Zhang Zhongxiao (on left) in 1954
  • Another was Lu Ling.  Lu Ling was 32 in 1955 and was the writer with whom Hu Feng had the closest relationship.  He wrote a large number of novels and plays, including ‘The Rich Man’s Children” (‘财主的儿女们’) and ‘’The Starving Guo Sue’ (‘饥饿的郭素娥’) many of which are still being read in China and have high ratings on Douban.  He got to know Hu Feng at the age of 17 (in 1940) and maintained close links with him, including much correspondence and many visits, throughout the period until they were both arrested in 1955.  A selection of their correspondence has been published, including Hu Feng’s detailed advice on Lu Ling’s writing style and overall approach to his fictional characters and themes.  Hu Feng happened to take along the only draft of a novel written by Lu Ling that he was editing when he moved from Chongqing to Hong Kong in 1941.  He lost the draft during an air raid in Hong Kong (he always took his papers with him when he had to go to air raid shelters), but Lu Ling rewrote the novel and it was finally published several years later.  Lu Ling was held in prison for 20 years until he was released in 1975 for a period of ‘lao gai’ (work and reform).  He worked as a street sweeper until 1980 when a Beijing court declared that he was innocent of any crime.  According to the lengthy entry about him in Baidu Baike, when his street cleaning boss came to tell him the news, he was in the midst of sweeping and said: “There is nobody to take over my work, the streets are so dirty, I just have to sweep them clean”.  Lu Ling’s nerves had suffered badly during his prolonged period in prison and he never recovered his full powers as a writer.  He did however write a very detailed and moving recollection of Hu Feng for Xiao Feng’s book ‘Hu Feng and I’.  He lived on until 1994 when he died at the age of 71, having been imprisoned at the age of 32.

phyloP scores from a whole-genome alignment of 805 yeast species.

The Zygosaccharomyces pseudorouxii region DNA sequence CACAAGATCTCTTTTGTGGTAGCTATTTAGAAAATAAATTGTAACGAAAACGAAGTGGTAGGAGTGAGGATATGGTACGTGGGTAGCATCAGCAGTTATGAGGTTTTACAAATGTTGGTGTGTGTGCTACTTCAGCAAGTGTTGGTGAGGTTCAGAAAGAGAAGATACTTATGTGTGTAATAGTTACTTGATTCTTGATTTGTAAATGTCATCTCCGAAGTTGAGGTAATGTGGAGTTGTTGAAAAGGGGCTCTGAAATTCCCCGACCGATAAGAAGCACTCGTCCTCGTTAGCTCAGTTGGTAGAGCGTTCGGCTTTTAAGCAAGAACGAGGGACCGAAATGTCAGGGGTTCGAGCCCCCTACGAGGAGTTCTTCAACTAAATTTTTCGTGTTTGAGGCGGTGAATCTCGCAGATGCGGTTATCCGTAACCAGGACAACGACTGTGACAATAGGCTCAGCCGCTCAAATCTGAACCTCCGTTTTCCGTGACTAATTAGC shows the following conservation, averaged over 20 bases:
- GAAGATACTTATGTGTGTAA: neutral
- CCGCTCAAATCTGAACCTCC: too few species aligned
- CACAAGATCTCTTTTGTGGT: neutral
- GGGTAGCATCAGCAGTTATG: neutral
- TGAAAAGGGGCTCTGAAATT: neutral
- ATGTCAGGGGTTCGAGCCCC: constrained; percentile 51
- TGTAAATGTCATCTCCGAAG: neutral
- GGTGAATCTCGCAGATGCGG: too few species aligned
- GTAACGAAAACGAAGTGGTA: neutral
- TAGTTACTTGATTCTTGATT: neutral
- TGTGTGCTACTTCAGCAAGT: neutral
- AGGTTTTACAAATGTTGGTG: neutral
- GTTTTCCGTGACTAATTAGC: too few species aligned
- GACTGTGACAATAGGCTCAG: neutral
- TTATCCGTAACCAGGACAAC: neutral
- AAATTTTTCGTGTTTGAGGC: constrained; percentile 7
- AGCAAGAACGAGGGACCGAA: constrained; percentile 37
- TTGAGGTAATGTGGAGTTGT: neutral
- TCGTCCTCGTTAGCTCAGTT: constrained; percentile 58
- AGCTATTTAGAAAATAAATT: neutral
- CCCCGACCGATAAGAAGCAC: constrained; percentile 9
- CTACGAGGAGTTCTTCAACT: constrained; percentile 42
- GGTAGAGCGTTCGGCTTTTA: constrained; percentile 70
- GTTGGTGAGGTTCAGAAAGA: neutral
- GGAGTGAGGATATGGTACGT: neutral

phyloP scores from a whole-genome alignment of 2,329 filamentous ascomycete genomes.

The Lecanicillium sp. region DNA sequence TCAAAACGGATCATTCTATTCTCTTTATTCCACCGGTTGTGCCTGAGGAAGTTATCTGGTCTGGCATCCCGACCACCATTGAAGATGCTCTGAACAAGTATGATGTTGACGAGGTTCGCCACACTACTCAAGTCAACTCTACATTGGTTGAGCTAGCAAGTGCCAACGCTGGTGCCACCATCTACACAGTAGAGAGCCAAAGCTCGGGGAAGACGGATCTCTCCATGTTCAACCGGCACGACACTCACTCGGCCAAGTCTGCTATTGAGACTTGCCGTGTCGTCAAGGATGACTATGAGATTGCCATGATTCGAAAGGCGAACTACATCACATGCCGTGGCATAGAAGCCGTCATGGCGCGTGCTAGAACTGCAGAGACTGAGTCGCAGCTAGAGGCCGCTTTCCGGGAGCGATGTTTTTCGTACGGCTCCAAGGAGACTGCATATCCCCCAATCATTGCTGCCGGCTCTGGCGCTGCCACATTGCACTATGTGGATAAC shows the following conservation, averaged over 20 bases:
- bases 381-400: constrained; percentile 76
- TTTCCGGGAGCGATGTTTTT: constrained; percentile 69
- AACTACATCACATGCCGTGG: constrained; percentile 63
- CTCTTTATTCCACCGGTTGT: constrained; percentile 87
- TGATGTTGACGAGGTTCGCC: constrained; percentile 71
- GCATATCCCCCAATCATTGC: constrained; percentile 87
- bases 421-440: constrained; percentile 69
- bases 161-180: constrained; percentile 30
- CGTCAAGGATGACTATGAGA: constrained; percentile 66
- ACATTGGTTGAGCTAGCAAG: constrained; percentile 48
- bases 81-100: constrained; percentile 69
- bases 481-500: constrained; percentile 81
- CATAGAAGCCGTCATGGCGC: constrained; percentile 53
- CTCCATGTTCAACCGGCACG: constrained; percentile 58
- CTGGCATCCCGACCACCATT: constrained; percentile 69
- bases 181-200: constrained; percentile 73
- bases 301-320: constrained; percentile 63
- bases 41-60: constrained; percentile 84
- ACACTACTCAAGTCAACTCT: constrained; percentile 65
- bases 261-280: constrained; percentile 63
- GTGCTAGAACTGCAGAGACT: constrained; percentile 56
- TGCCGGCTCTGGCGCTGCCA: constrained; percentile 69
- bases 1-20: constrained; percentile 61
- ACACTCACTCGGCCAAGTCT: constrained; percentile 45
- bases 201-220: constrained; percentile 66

Lu Ling, in middle of front row – 1947